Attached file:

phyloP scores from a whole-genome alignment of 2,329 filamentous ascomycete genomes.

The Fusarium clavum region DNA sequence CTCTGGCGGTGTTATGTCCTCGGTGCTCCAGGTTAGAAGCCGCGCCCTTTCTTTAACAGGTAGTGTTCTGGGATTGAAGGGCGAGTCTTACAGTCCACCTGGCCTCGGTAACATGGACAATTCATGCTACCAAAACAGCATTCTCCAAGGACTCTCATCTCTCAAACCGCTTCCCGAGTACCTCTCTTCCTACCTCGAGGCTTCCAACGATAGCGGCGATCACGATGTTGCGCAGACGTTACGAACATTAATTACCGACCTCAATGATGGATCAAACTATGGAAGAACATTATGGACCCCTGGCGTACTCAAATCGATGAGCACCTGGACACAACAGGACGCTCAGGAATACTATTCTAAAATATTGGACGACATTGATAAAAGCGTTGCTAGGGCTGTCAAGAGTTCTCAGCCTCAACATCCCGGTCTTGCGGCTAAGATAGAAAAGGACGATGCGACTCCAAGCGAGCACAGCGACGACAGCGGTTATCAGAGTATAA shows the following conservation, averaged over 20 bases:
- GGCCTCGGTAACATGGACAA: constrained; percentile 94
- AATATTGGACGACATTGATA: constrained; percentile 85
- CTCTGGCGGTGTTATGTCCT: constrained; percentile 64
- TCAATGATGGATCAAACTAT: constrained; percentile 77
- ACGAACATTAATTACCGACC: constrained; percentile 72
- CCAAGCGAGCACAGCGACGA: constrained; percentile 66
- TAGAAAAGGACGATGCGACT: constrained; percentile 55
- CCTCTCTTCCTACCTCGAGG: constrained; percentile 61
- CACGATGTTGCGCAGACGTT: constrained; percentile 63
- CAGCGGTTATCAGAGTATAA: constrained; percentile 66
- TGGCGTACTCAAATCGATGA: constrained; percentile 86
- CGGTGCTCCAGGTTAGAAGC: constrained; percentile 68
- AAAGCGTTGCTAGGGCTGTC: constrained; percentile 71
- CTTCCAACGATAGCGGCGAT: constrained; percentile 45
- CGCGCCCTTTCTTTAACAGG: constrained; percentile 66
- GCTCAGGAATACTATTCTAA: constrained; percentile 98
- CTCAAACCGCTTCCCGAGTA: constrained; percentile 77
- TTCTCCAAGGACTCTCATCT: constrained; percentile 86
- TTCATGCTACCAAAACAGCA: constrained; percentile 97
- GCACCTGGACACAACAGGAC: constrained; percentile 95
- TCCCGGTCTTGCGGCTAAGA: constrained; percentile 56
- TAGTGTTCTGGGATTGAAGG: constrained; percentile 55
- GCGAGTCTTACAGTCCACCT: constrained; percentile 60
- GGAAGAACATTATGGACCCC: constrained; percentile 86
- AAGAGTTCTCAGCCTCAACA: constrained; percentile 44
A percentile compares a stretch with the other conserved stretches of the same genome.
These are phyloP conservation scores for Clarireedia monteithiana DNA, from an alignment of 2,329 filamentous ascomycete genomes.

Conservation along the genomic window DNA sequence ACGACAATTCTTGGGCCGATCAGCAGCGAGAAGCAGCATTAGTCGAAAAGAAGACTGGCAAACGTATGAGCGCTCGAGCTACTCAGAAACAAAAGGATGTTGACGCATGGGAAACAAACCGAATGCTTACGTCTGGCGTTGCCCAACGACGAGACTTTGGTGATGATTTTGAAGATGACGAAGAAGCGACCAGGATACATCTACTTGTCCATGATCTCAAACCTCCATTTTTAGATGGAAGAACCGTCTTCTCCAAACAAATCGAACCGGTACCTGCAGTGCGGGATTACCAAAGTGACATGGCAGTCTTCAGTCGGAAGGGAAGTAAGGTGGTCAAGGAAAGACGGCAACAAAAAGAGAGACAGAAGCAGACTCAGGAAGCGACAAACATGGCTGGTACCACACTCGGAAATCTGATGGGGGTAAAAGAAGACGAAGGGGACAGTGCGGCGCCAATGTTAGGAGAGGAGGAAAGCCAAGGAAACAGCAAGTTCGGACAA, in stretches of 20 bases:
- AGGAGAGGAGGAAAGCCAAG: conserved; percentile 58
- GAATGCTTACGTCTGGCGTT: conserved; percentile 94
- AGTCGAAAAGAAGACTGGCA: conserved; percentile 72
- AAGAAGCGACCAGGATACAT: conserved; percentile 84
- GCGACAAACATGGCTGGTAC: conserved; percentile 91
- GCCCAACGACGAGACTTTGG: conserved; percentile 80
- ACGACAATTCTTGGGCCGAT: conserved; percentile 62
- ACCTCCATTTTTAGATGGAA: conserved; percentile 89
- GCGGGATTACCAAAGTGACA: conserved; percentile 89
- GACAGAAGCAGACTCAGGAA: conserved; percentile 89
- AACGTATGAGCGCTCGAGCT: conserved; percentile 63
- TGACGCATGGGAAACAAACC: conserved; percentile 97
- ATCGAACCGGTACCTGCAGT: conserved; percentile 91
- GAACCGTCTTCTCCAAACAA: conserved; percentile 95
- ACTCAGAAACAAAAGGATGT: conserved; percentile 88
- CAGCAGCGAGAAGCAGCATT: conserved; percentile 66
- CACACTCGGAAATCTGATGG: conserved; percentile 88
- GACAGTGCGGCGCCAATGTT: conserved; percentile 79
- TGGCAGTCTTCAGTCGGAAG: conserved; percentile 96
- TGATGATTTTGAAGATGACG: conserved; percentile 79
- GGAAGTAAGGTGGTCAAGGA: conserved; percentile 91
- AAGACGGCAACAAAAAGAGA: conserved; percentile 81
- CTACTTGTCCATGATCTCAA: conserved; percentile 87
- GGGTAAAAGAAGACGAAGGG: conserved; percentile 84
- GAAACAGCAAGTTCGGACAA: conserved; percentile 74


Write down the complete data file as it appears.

phyloP scores from a whole-genome alignment of 2,329 filamentous ascomycete genomes.

The Fusarium clavum region DNA sequence CTCTGGCGGTGTTATGTCCTCGGTGCTCCAGGTTAGAAGCCGCGCCCTTTCTTTAACAGGTAGTGTTCTGGGATTGAAGGGCGAGTCTTACAGTCCACCTGGCCTCGGTAACATGGACAATTCATGCTACCAAAACAGCATTCTCCAAGGACTCTCATCTCTCAAACCGCTTCCCGAGTACCTCTCTTCCTACCTCGAGGCTTCCAACGATAGCGGCGATCACGATGTTGCGCAGACGTTACGAACATTAATTACCGACCTCAATGATGGATCAAACTATGGAAGAACATTATGGACCCCTGGCGTACTCAAATCGATGAGCACCTGGACACAACAGGACGCTCAGGAATACTATTCTAAAATATTGGACGACATTGATAAAAGCGTTGCTAGGGCTGTCAAGAGTTCTCAGCCTCAACATCCCGGTCTTGCGGCTAAGATAGAAAAGGACGATGCGACTCCAAGCGAGCACAGCGACGACAGCGGTTATCAGAGTATAA shows the following conservation, averaged over 20 bases:
- GGCCTCGGTAACATGGACAA: constrained; percentile 94
- AATATTGGACGACATTGATA: constrained; percentile 85
- CTCTGGCGGTGTTATGTCCT: constrained; percentile 64
- TCAATGATGGATCAAACTAT: constrained; percentile 77
- ACGAACATTAATTACCGACC: constrained; percentile 72
- CCAAGCGAGCACAGCGACGA: constrained; percentile 66
- TAGAAAAGGACGATGCGACT: constrained; percentile 55
- CCTCTCTTCCTACCTCGAGG: constrained; percentile 61
- CACGATGTTGCGCAGACGTT: constrained; percentile 63
- CAGCGGTTATCAGAGTATAA: constrained; percentile 66
- TGGCGTACTCAAATCGATGA: constrained; percentile 86
- CGGTGCTCCAGGTTAGAAGC: constrained; percentile 68
- AAAGCGTTGCTAGGGCTGTC: constrained; percentile 71
- CTTCCAACGATAGCGGCGAT: constrained; percentile 45
- CGCGCCCTTTCTTTAACAGG: constrained; percentile 66
- GCTCAGGAATACTATTCTAA: constrained; percentile 98
- CTCAAACCGCTTCCCGAGTA: constrained; percentile 77
- TTCTCCAAGGACTCTCATCT: constrained; percentile 86
- TTCATGCTACCAAAACAGCA: constrained; percentile 97
- GCACCTGGACACAACAGGAC: constrained; percentile 95
- TCCCGGTCTTGCGGCTAAGA: constrained; percentile 56
- TAGTGTTCTGGGATTGAAGG: constrained; percentile 55
- GCGAGTCTTACAGTCCACCT: constrained; percentile 60
- GGAAGAACATTATGGACCCC: constrained; percentile 86
- AAGAGTTCTCAGCCTCAACA: constrained; percentile 44
A percentile compares a stretch with the other conserved stretches of the same genome.
These are phyloP conservation scores for Clarireedia monteithiana DNA, from an alignment of 2,329 filamentous ascomycete genomes.

Conservation along the genomic window DNA sequence ACGACAATTCTTGGGCCGATCAGCAGCGAGAAGCAGCATTAGTCGAAAAGAAGACTGGCAAACGTATGAGCGCTCGAGCTACTCAGAAACAAAAGGATGTTGACGCATGGGAAACAAACCGAATGCTTACGTCTGGCGTTGCCCAACGACGAGACTTTGGTGATGATTTTGAAGATGACGAAGAAGCGACCAGGATACATCTACTTGTCCATGATCTCAAACCTCCATTTTTAGATGGAAGAACCGTCTTCTCCAAACAAATCGAACCGGTACCTGCAGTGCGGGATTACCAAAGTGACATGGCAGTCTTCAGTCGGAAGGGAAGTAAGGTGGTCAAGGAAAGACGGCAACAAAAAGAGAGACAGAAGCAGACTCAGGAAGCGACAAACATGGCTGGTACCACACTCGGAAATCTGATGGGGGTAAAAGAAGACGAAGGGGACAGTGCGGCGCCAATGTTAGGAGAGGAGGAAAGCCAAGGAAACAGCAAGTTCGGACAA, in stretches of 20 bases:
- AGGAGAGGAGGAAAGCCAAG: conserved; percentile 58
- GAATGCTTACGTCTGGCGTT: conserved; percentile 94
- AGTCGAAAAGAAGACTGGCA: conserved; percentile 72
- AAGAAGCGACCAGGATACAT: conserved; percentile 84
- GCGACAAACATGGCTGGTAC: conserved; percentile 91
- GCCCAACGACGAGACTTTGG: conserved; percentile 80
- ACGACAATTCTTGGGCCGAT: conserved; percentile 62
- ACCTCCATTTTTAGATGGAA: conserved; percentile 89
- GCGGGATTACCAAAGTGACA: conserved; percentile 89
- GACAGAAGCAGACTCAGGAA: conserved; percentile 89
- AACGTATGAGCGCTCGAGCT: conserved; percentile 63
- TGACGCATGGGAAACAAACC: conserved; percentile 97
- ATCGAACCGGTACCTGCAGT: conserved; percentile 91
- GAACCGTCTTCTCCAAACAA: conserved; percentile 95
- ACTCAGAAACAAAAGGATGT: conserved; percentile 88
- CAGCAGCGAGAAGCAGCATT: conserved; percentile 66
- CACACTCGGAAATCTGATGG: conserved; percentile 88
- GACAGTGCGGCGCCAATGTT: conserved; percentile 79
- TGGCAGTCTTCAGTCGGAAG: conserved; percentile 96
- TGATGATTTTGAAGATGACG: conserved; percentile 79
- GGAAGTAAGGTGGTCAAGGA: conserved; percentile 91
- AAGACGGCAACAAAAAGAGA: conserved; percentile 81
- CTACTTGTCCATGATCTCAA: conserved; percentile 87
- GGGTAAAAGAAGACGAAGGG: conserved; percentile 84
- GAAACAGCAAGTTCGGACAA: conserved; percentile 74